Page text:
I wonder if this should really be considered "dance." It seems to fall more into the category of acrobatics to me. Not that there is anything wrong with acrobatics, but call it what it is. At least for me, dancing should at least attempt to convey something beyond what is going on at the surface. I don't expect a 9 year old to be an artist, but the things they do should, in a decent situation, be nudging them in that direction. When they're doing trick after trick (or in this case, the same 2 tricks over and over again), it looks more like a gymnastics meet.


This kind of evidence of the perils and pitfalls an uneducated parent can encounter makes me extremely grateful that my mother happened upon knowledgable teachers and friends who could guide us in the right direction. Kudos to this board for setting families on the right path. Aside from leading people in the right direction from the start, the board has also guided many into dinkle rehab before it's too late.


Placing my blanket on top of the pile....

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OK, now maybe I'll be crucified here...


Are classical ballet variations REALLY that much different? Most bravura variations are repetitive and comprised mostly of "tricks". Some people would see it as nothing but pretty girls with long legs wearing a ridiculously shaped skirt to show those legs. The men's variations are even worse. Remember the grandiose preparations they used to make before pirouette? I still hear whoops and hollers at ABT. In the middle of something as supposedly dark as Giselle!


I'm sure the rest of the Sugar Pas Ms.Sylve was performing isn't exactly Art which will Change the World. It's silly entertainment...


Of course, Sofiane Sylve is not 9 years old. And I know the difference in quality.


But even classical ballet isn't always "high art". In fact, it wasn't always considered as such... Wasn't it a much "lesser" form than, say, the opera?


Silly entertainment has it's place, too. That kid looks like she was having fun. I bet she was! When I was 14, I did some muscial theatre (Oklahoma and 42nd street). I was a can-can dancer and a streetwalker. OK, a little older than 9, but still very innocent. Musical theatre is full of that type of character.

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This thread has become a topic really more suited to our sister board, and it has been discussed at length there. I'll do a search for some topics and link them. It makes for some very interesting reading! :wink:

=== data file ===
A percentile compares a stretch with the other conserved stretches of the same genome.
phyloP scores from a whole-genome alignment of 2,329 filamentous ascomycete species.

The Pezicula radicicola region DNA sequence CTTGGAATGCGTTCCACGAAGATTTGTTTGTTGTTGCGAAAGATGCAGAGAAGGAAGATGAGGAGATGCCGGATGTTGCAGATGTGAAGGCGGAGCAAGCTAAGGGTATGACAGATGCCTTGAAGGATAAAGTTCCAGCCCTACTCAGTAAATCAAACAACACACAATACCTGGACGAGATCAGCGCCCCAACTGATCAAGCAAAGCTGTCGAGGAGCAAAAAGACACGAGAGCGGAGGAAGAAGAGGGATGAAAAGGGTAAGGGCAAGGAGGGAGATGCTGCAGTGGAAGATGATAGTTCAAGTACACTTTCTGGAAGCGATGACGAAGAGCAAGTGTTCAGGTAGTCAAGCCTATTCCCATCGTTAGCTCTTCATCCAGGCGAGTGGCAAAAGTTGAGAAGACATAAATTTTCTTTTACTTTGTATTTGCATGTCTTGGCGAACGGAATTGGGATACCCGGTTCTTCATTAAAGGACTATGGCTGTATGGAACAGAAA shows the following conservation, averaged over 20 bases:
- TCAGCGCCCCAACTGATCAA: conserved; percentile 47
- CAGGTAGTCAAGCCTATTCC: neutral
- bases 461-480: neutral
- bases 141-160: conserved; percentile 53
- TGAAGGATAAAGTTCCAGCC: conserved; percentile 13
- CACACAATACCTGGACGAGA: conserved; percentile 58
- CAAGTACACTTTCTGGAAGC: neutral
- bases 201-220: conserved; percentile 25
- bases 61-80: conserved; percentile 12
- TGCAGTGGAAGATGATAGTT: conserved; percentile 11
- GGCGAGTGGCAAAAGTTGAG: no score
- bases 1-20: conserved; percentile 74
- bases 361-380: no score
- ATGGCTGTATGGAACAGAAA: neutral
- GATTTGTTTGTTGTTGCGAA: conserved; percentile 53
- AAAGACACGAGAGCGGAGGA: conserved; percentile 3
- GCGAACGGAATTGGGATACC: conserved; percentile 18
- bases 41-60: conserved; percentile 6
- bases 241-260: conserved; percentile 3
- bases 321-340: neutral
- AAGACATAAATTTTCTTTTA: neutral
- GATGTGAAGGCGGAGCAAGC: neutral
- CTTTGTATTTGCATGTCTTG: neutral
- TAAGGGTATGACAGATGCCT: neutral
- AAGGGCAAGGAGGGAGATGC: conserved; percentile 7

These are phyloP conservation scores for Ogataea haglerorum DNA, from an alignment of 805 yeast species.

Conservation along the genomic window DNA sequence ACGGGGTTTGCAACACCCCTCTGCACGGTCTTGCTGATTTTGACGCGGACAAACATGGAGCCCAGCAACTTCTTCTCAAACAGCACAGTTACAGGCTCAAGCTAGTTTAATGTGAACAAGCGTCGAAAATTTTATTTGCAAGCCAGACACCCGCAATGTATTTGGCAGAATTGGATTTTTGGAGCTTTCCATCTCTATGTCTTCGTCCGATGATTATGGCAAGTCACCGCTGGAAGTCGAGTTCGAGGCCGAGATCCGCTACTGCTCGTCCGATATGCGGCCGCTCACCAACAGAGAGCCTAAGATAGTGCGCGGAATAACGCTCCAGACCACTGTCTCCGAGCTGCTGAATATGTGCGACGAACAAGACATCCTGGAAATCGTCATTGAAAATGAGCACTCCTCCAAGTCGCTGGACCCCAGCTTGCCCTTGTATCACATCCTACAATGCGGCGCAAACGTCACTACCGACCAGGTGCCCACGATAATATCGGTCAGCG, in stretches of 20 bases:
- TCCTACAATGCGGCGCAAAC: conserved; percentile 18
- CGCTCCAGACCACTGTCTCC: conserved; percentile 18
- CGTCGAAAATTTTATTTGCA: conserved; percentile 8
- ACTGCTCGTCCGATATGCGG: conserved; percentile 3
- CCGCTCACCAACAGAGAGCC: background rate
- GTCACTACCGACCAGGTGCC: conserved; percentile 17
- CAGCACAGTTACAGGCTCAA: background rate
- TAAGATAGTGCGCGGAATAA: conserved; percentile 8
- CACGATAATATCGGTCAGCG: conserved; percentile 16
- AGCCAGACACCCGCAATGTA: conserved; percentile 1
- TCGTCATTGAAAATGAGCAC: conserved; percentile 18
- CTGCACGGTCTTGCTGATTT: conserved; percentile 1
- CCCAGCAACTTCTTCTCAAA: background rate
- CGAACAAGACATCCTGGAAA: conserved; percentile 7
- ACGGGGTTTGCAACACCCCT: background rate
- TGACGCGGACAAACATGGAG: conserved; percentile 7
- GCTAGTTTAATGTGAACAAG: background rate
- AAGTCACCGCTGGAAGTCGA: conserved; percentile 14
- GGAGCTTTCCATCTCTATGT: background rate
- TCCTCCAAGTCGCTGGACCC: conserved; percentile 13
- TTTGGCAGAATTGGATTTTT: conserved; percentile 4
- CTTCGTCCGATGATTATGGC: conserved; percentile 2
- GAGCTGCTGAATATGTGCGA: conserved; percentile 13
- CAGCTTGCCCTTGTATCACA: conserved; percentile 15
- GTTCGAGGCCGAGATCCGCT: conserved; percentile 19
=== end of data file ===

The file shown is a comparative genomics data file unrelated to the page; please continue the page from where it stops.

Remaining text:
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Thanks Hans for reminding us all (me included) that we got off topic a bit. When you find that topic to link it to, please let us know but keep it on this board please for parents education.


lampwick--it's more the wording of the music, the suggestiveness of the movements and the poor technique that was applauded that is my concern. Not the bravura. You're right, there is bravura everywhere but with good technique which matters to me. Believe me there is good jazz technique out there, this just wasn't it. To me, it's about age appropriateness of the material (my 12 year old doesn't dance to suggestive music when competing jazz and is just now allowed to work on variations in ballet although she won't perform them for quite some time). Not that you were really disagreeing with me, however, just wanted to make clear, that to me this isn't about ballet and not ballet. It's about appropriateness for an age and good technique for an age.



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Is there something about jazz turns (turned in, such as the 9 year old video) that makes it easier to keep a center than a turned out turn?


Our teachers are always telling us our turn comes from the turn out, but when I did jazz and lyrical I could easily pull of 8 turns, turned in. Now I can barely manage a clean single or double.


At trick competitions, it is almost always the turned in turns. What makes the turn out so much more difficult, and why is it that teachers tell me the turn comes from the turn out, when clearly it is possible, if not easier to turn in? (This might need to go to a technique board, but it was sparked by the 9 year old video... WOW, what turns, but turned in.)



BTW- Thanks for posting the link to the Paquita variation by Quenby Hersch, I would have missed it if it was not otherwised linked to.

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Here's one that's somewhat relevant:


Art vs. Sport


I'll keep searching and posting more as I find them. :)


Editing to add:


Is Anything Vulgar (In Dancing) Today?


Creating a "Star"




Vulgarity and Decorum


Virtuosity vs. Pyrotechnics




Virtuosity and Grace


Are Petipa's Ballets Bad Bombast or Great Art?


When It's Either Prowess or Artistry


High and Low Culture


Culture vs. The People


Artistry vs. Technical Virtuosity


What Are the "High Arts"?


And last, not to blow my own horn, but:


Hypermobility in Ballet


I confess to maybe going a little crazy with this :blink: but I did say "at length." :wink: Unfortunately, it appears that some threads I remember got lost in the process of BT's mitosis, but those above ought to cover it. :)